Kimbo Slice to make boxing debut
Kimbo Slice, the internet fighting sensation who rose to prominence in MMA, is making the jump to the boxing ring.
Slice will make his professional boxing debut in a scheduled four-round heavyweight bout against an opponent to be determined in the main event of an untelevised card at Buffalo Run Casino in Miami, Okla., on Aug. 13, promoter Gary Shaw said Wednesday.
"Kimbo has been in Los Angeles area training for this for almost three months," Shaw said. "I don't know how far he can go, but I know he's very strong and powerful. I know the heavyweight division is weak at this moment in time, so it gives him an opportunity. He's never been in against top echelon boxers, so that story is still untold.
"But I know if he can't do this or he feels he is in over his head or outclassed, he'll call it a day. He will not make a fool of himself. He's too proud."
Kimbo was always meant to be in the ring. He's one of the hardest punchers in the world, and on Aug. 13, his journey to becoming America's heavyweight begins. The first stop will be Oklahoma in what will become the Kimbo Slice Express.” -- Kimbo Slice's adviser Jared Shaw
Slice, 37, whose real name is Kevin Ferguson, had previously toyed with the idea of boxing and was considering his pro debut late last year before changing his mind.
Now, he has had a change of heart and wants to pursue it, Shaw said.
"He was very serious about it (last year). He came out to Los Angeles but, ultimately, I don't think he had his heart in it 100 percent," Shaw said. "He was thinking maybe he should still do MMA. Then I got a call that he was serious and ready. And he was. He has been out there training for months away from his family."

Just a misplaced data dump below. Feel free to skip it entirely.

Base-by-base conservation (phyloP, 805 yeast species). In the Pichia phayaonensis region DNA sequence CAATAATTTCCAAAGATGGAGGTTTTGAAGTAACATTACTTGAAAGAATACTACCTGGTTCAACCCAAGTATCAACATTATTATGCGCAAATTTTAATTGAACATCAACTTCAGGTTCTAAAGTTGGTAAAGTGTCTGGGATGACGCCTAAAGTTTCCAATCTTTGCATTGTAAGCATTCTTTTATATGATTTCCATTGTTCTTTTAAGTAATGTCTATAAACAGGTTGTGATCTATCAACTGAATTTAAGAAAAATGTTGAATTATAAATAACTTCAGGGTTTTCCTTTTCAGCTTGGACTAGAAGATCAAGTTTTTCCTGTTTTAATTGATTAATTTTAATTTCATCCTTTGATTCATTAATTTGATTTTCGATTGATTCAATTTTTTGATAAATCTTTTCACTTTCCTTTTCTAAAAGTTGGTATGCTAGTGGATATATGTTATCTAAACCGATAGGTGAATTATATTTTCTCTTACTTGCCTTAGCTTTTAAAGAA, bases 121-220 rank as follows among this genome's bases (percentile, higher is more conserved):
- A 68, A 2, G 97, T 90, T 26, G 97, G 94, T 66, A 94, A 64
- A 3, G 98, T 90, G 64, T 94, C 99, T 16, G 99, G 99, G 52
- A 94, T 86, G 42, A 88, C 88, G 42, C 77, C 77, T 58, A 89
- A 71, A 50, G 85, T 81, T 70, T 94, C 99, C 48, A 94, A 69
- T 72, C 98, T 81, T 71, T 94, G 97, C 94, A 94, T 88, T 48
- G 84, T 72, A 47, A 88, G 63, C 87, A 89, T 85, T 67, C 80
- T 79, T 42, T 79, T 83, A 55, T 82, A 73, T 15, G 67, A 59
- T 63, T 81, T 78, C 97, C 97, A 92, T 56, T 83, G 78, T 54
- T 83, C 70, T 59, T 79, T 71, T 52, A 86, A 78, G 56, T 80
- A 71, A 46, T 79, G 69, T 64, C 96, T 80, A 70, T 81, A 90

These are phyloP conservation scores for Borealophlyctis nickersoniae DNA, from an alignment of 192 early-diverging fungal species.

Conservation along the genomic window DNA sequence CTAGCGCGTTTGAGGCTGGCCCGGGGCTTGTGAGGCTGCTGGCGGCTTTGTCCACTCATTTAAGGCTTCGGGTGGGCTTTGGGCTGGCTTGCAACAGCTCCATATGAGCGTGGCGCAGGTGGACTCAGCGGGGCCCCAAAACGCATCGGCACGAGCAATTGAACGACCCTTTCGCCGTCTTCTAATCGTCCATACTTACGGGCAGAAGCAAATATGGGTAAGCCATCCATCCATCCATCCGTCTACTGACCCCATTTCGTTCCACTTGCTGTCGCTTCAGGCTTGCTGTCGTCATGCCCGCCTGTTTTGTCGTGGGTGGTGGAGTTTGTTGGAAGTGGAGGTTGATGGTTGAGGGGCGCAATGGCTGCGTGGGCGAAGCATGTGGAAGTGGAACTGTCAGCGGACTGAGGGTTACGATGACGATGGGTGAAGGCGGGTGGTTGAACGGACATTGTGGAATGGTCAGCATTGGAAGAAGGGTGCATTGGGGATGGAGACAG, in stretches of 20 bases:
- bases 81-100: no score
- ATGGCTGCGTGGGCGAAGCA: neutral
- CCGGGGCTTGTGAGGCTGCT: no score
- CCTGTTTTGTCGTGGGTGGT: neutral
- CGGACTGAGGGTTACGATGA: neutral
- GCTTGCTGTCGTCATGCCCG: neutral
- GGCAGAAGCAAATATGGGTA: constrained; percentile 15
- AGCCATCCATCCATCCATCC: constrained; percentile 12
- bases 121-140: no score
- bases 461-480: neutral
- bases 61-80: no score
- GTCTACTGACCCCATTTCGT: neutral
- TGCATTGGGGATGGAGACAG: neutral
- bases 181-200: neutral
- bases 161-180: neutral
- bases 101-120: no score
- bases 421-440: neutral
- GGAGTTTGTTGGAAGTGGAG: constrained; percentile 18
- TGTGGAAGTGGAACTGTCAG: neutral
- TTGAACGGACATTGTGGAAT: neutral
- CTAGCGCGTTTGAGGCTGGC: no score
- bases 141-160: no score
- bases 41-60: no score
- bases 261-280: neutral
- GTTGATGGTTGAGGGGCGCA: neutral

Videos of Slice's backyard brawls became a sensation on the internet and he took up MMA in 2007, eventually becoming one of the sport's most recognizable faces despite his lack of professional experience.
He first fought in the now-defunct Elite XC promotion -- where Shaw was an executive -- before a brief stint with UFC, during which he participated in "The Ultimate Fighter" reality series. He lost his first bout on the show.
In May 2010, he was stopped by Matt Mitrione in the second round at UFC 113 and was released from his contract the next day. At that point, his MMA record was 4-2 and he began to talk about boxing.
Now Slice, who is 6-foot-2 and 225 pounds, plans to go through with it.
"Kimbo was always meant to be in the ring," said Jared Shaw, Slice's adviser and Gary Shaw's son. "He's one of the hardest punchers in the world and on Aug. 13, his journey to becoming America's heavyweight begins. The first stop will be Oklahoma in what will become the Kimbo Slice Express."
Slice has been training with Randy Khatami and has also worked with Clemente Medina, who also trains junior middleweight contender Alfredo "Perro" Angulo.
"He's completely focused on his boxing career and excited to showcase his talents inside the squared circle," Jared Shaw said. "Kimbo Slice is hungry and when that man wants his bread, he's scary."
Said Gary Shaw, "Even in his (MMA) losses, Kimbo brought a level of excitement that few fighters can generate. He is a genuine personality with unbelievable strength and character and we're excited about his prospects in boxing. The minute he steps in the ring, he'll be one of the most recognizable and talked-about fighters in the sport and his fans around the world will once again feel the excitement."
Dan Rafael covers boxing for ESPN.com. Follow him on Twitter.
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